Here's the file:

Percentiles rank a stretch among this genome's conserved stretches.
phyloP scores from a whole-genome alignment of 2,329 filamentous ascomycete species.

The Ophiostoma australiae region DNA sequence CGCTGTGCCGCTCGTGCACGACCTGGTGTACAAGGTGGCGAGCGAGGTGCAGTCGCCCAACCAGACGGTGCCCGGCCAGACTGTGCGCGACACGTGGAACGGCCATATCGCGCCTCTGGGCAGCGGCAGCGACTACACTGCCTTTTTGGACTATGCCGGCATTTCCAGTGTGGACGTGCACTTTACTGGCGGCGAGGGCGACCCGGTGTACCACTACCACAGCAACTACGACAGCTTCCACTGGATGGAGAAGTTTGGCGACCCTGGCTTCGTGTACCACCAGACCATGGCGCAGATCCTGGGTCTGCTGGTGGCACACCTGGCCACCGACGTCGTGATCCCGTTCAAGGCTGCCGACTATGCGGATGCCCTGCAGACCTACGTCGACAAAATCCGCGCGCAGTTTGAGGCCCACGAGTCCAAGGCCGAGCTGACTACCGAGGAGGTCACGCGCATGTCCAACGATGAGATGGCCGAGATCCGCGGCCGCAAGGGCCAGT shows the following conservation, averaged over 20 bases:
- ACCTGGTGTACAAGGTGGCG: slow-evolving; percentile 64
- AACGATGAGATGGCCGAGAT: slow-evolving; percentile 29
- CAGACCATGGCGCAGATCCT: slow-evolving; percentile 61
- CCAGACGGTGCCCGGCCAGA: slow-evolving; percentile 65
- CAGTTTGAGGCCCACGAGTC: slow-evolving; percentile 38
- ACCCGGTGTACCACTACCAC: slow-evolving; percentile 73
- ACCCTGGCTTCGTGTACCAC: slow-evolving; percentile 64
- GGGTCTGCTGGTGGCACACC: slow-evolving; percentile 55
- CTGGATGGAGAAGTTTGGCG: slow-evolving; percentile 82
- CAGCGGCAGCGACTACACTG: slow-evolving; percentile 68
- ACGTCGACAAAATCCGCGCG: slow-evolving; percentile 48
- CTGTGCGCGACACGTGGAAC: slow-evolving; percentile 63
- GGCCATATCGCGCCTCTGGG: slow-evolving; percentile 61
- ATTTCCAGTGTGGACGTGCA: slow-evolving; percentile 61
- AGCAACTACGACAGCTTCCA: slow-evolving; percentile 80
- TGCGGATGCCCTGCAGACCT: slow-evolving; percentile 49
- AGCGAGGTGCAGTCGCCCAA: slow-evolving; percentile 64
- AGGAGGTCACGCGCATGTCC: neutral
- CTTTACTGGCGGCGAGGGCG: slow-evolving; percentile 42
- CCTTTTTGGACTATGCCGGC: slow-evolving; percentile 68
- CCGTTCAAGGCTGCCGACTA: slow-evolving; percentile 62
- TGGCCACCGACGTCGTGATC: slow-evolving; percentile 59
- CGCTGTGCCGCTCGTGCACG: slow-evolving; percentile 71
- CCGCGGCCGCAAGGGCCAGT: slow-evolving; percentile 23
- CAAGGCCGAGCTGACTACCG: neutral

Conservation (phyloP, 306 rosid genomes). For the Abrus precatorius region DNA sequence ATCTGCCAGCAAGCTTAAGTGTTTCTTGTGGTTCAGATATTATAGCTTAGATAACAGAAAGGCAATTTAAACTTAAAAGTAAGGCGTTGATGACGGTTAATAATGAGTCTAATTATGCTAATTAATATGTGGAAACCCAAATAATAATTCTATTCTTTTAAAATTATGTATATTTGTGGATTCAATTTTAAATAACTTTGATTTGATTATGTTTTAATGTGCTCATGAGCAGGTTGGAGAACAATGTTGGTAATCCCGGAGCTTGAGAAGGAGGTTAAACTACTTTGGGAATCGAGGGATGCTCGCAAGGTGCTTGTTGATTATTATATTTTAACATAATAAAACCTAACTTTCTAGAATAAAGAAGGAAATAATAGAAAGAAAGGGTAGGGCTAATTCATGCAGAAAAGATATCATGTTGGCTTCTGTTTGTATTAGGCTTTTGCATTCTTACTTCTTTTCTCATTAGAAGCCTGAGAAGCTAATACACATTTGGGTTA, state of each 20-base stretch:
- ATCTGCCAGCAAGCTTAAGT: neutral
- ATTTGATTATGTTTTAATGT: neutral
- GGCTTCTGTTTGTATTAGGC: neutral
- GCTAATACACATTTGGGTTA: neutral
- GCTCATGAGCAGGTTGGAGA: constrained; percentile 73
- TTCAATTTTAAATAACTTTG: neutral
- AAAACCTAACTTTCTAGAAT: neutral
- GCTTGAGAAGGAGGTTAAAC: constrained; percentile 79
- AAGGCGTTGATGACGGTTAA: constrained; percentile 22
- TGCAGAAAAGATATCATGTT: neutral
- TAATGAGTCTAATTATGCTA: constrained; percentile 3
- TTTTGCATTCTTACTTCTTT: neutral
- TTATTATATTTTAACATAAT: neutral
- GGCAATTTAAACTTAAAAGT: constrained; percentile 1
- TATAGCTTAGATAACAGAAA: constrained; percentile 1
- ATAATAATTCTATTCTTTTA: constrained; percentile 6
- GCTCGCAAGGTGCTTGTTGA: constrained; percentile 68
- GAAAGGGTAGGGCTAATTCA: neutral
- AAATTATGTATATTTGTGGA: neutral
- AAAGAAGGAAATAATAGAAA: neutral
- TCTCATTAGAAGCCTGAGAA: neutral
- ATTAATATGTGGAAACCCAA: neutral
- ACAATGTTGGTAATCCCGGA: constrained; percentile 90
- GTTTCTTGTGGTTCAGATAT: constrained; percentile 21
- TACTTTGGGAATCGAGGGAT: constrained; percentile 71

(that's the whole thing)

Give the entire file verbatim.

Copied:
Percentiles rank a stretch among this genome's conserved stretches.
phyloP scores from a whole-genome alignment of 2,329 filamentous ascomycete species.

The Ophiostoma australiae region DNA sequence CGCTGTGCCGCTCGTGCACGACCTGGTGTACAAGGTGGCGAGCGAGGTGCAGTCGCCCAACCAGACGGTGCCCGGCCAGACTGTGCGCGACACGTGGAACGGCCATATCGCGCCTCTGGGCAGCGGCAGCGACTACACTGCCTTTTTGGACTATGCCGGCATTTCCAGTGTGGACGTGCACTTTACTGGCGGCGAGGGCGACCCGGTGTACCACTACCACAGCAACTACGACAGCTTCCACTGGATGGAGAAGTTTGGCGACCCTGGCTTCGTGTACCACCAGACCATGGCGCAGATCCTGGGTCTGCTGGTGGCACACCTGGCCACCGACGTCGTGATCCCGTTCAAGGCTGCCGACTATGCGGATGCCCTGCAGACCTACGTCGACAAAATCCGCGCGCAGTTTGAGGCCCACGAGTCCAAGGCCGAGCTGACTACCGAGGAGGTCACGCGCATGTCCAACGATGAGATGGCCGAGATCCGCGGCCGCAAGGGCCAGT shows the following conservation, averaged over 20 bases:
- ACCTGGTGTACAAGGTGGCG: slow-evolving; percentile 64
- AACGATGAGATGGCCGAGAT: slow-evolving; percentile 29
- CAGACCATGGCGCAGATCCT: slow-evolving; percentile 61
- CCAGACGGTGCCCGGCCAGA: slow-evolving; percentile 65
- CAGTTTGAGGCCCACGAGTC: slow-evolving; percentile 38
- ACCCGGTGTACCACTACCAC: slow-evolving; percentile 73
- ACCCTGGCTTCGTGTACCAC: slow-evolving; percentile 64
- GGGTCTGCTGGTGGCACACC: slow-evolving; percentile 55
- CTGGATGGAGAAGTTTGGCG: slow-evolving; percentile 82
- CAGCGGCAGCGACTACACTG: slow-evolving; percentile 68
- ACGTCGACAAAATCCGCGCG: slow-evolving; percentile 48
- CTGTGCGCGACACGTGGAAC: slow-evolving; percentile 63
- GGCCATATCGCGCCTCTGGG: slow-evolving; percentile 61
- ATTTCCAGTGTGGACGTGCA: slow-evolving; percentile 61
- AGCAACTACGACAGCTTCCA: slow-evolving; percentile 80
- TGCGGATGCCCTGCAGACCT: slow-evolving; percentile 49
- AGCGAGGTGCAGTCGCCCAA: slow-evolving; percentile 64
- AGGAGGTCACGCGCATGTCC: neutral
- CTTTACTGGCGGCGAGGGCG: slow-evolving; percentile 42
- CCTTTTTGGACTATGCCGGC: slow-evolving; percentile 68
- CCGTTCAAGGCTGCCGACTA: slow-evolving; percentile 62
- TGGCCACCGACGTCGTGATC: slow-evolving; percentile 59
- CGCTGTGCCGCTCGTGCACG: slow-evolving; percentile 71
- CCGCGGCCGCAAGGGCCAGT: slow-evolving; percentile 23
- CAAGGCCGAGCTGACTACCG: neutral

Conservation (phyloP, 306 rosid genomes). For the Abrus precatorius region DNA sequence ATCTGCCAGCAAGCTTAAGTGTTTCTTGTGGTTCAGATATTATAGCTTAGATAACAGAAAGGCAATTTAAACTTAAAAGTAAGGCGTTGATGACGGTTAATAATGAGTCTAATTATGCTAATTAATATGTGGAAACCCAAATAATAATTCTATTCTTTTAAAATTATGTATATTTGTGGATTCAATTTTAAATAACTTTGATTTGATTATGTTTTAATGTGCTCATGAGCAGGTTGGAGAACAATGTTGGTAATCCCGGAGCTTGAGAAGGAGGTTAAACTACTTTGGGAATCGAGGGATGCTCGCAAGGTGCTTGTTGATTATTATATTTTAACATAATAAAACCTAACTTTCTAGAATAAAGAAGGAAATAATAGAAAGAAAGGGTAGGGCTAATTCATGCAGAAAAGATATCATGTTGGCTTCTGTTTGTATTAGGCTTTTGCATTCTTACTTCTTTTCTCATTAGAAGCCTGAGAAGCTAATACACATTTGGGTTA, state of each 20-base stretch:
- ATCTGCCAGCAAGCTTAAGT: neutral
- ATTTGATTATGTTTTAATGT: neutral
- GGCTTCTGTTTGTATTAGGC: neutral
- GCTAATACACATTTGGGTTA: neutral
- GCTCATGAGCAGGTTGGAGA: constrained; percentile 73
- TTCAATTTTAAATAACTTTG: neutral
- AAAACCTAACTTTCTAGAAT: neutral
- GCTTGAGAAGGAGGTTAAAC: constrained; percentile 79
- AAGGCGTTGATGACGGTTAA: constrained; percentile 22
- TGCAGAAAAGATATCATGTT: neutral
- TAATGAGTCTAATTATGCTA: constrained; percentile 3
- TTTTGCATTCTTACTTCTTT: neutral
- TTATTATATTTTAACATAAT: neutral
- GGCAATTTAAACTTAAAAGT: constrained; percentile 1
- TATAGCTTAGATAACAGAAA: constrained; percentile 1
- ATAATAATTCTATTCTTTTA: constrained; percentile 6
- GCTCGCAAGGTGCTTGTTGA: constrained; percentile 68
- GAAAGGGTAGGGCTAATTCA: neutral
- AAATTATGTATATTTGTGGA: neutral
- AAAGAAGGAAATAATAGAAA: neutral
- TCTCATTAGAAGCCTGAGAA: neutral
- ATTAATATGTGGAAACCCAA: neutral
- ACAATGTTGGTAATCCCGGA: constrained; percentile 90
- GTTTCTTGTGGTTCAGATAT: constrained; percentile 21
- TACTTTGGGAATCGAGGGAT: constrained; percentile 71